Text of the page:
Accept: text/html,application/xhtml+xml,application/xml;q=0.9,*/*;q=0.8
Accept-Language: en-US,en;q=0.5
Accept-Encoding: gzip, deflate
Content-Type: application/json; charset=utf-8
Content-Length: 922
Cookie: [REDACTED]
Connection: keep-alive
Pragma: no-cache
Cache-Control: no-cache

{“sInput”:”< PARAMS >< PARAM name=\”domainName\” value=\”[REDACTED]\” >< PARAM name=\”zo

Patch

The timeline for the disclosure is

01/17/15 – Initial discovery and attempt to reach GoDaddy security.
01/18/15 – Further attempts to reach GoDaddy security, finally received word there was no timeline for a fix.
01/19/15 – GoDaddy implemented CSRF protection for sensitive account actions.

Saccomanni said that he tried to reach out to the GoDaddy security team but could not do so, “(I) tried [email protected] and [email protected] email addresses, also tried calling support. Eventually I reached someone through Twitter from @GoDaddyHelp. I was told there was no timeline for a fix.”

However now the vulnerability has been patched.

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Car Hacking Kits available on eBay for less than $150

Car Hacking Kits available on eBay for less than $150

eBay selling car entry kits for less than $150 with increasing problems to car hacking

With the rise in number of vehicles being stolen these days as many companies are now adopting keyless technology. However even the keyless technology is far from being same. Stolen car recovery and tracking services provider TRACKER has warned that thieves are able to hack the technology to steal a car without needing its key.

As keyless entry systems do not require a physical key, they are more vulnerable to hacking. Thieves can jam the lock signal, or read and retransmit it to gain access, using cheap and easily available devices sold online.

With the increasing popularity of keyless technology, the criminals have been buying such kind of equipment which is able to reprogramme the keys, online. TRACKER says that such equipment is available for less than $150/£100 at online stores like eBay.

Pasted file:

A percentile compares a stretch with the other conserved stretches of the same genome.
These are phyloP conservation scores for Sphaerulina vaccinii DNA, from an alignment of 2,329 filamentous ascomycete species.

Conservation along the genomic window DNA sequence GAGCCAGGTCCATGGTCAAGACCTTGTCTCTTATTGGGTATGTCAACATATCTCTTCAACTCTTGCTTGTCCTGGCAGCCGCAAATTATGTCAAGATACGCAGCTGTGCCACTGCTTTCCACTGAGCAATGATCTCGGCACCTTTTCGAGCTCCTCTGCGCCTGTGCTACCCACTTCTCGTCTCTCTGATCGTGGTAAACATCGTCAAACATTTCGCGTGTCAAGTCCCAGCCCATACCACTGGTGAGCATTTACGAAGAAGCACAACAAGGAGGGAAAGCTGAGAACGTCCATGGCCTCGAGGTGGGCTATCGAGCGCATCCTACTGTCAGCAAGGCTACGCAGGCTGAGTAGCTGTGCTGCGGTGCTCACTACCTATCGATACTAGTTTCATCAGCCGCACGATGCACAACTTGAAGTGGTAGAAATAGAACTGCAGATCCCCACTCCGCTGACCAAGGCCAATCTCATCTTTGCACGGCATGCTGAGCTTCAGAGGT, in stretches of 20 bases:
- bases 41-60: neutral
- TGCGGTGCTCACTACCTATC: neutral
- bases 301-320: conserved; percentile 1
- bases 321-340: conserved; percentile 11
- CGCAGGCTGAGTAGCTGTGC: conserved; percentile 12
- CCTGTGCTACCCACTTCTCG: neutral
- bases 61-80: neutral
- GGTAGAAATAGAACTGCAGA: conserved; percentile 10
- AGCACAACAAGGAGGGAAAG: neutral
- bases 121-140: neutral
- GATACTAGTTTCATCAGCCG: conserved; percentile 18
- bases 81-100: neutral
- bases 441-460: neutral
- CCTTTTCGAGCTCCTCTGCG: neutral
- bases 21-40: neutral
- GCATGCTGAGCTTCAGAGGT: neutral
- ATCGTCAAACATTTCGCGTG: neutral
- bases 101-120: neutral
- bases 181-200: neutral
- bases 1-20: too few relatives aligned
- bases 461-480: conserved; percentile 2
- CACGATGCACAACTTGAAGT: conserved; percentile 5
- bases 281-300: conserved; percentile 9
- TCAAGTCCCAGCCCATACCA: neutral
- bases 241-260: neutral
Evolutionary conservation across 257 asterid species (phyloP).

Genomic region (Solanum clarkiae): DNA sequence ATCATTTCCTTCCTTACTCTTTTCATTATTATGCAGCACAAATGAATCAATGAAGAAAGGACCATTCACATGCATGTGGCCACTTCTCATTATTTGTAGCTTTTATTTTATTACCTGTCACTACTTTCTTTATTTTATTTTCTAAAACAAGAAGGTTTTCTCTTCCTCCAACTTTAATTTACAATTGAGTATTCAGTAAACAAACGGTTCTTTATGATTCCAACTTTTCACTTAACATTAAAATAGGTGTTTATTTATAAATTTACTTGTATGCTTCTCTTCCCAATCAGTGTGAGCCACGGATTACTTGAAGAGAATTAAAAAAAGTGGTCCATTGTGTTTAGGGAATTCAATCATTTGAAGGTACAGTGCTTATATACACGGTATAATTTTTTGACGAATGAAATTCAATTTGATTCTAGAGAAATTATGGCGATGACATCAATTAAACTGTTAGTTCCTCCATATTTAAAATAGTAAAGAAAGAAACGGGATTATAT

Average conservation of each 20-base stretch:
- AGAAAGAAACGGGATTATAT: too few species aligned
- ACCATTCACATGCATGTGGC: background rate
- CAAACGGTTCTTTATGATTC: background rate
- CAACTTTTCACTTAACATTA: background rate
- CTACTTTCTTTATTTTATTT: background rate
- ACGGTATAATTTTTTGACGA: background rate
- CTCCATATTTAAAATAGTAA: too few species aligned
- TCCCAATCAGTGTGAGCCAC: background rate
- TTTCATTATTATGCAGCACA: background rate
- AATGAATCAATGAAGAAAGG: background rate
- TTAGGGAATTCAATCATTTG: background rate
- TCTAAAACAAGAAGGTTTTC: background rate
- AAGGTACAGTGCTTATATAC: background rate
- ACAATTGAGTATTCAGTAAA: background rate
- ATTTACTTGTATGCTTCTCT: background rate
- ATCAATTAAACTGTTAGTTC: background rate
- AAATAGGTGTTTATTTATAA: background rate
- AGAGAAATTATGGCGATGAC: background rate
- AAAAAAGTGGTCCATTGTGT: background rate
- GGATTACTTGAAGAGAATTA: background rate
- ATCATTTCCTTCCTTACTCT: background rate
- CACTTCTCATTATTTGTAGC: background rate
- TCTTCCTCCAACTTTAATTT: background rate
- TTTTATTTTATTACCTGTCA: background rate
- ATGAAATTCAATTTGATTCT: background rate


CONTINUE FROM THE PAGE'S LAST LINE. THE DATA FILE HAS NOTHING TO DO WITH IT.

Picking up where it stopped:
Police_Nov_copy_png-320Swiss engineering college ETH Zurich showed that wireless key signals can also be used over long distances using a low-cost amplifier. Although the transmitting end needs to be close to the locks or ignition, the receiver can be up to eight meters away from the fob, which could be inside a house or office.

Out of the 10 cars tested, all could be opened and started when the signal was amplified through a seven-meters cable , while six could be stolen if the car was 50 meters from the receiver.

The ACPO figures shows that there has been a 76% decline in thefts over the last 10 years yet thieves are exploiting new technologies to reduce the risk of being caught as the earlier method includes manual key for access.

car-hackingAndy Barrs, police liaison officer for TRACKER  said: ‘Car hacking is a growing issue for motorists. Today’s sophisticated security systems mean thieves have to be smarter than ever and the latest trends show that criminal gangs have found a way to crack keyless cars. So the company needs to be one step ahead of the theives.’

“The challenge remains that the equipment being used to steal a vehicle in this way is legitimately used by workshops to carry out routine maintenance,” a spokesman said.

Jaguar Land Rover spokesperson commented that,”The criminal act of stealing vehicles through the re-programming of remote-entry keys is an on-going industry-wide problem”.

“The keys are still the weakest link in a car security chain. If someone has your keys, they have your car.”concluded by Ian Crowder from motorists group, AA.

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GCHQ captured emails of major media journalists

gchq

Edward Snowden files reveal GCHQ scooped up journalist e-mails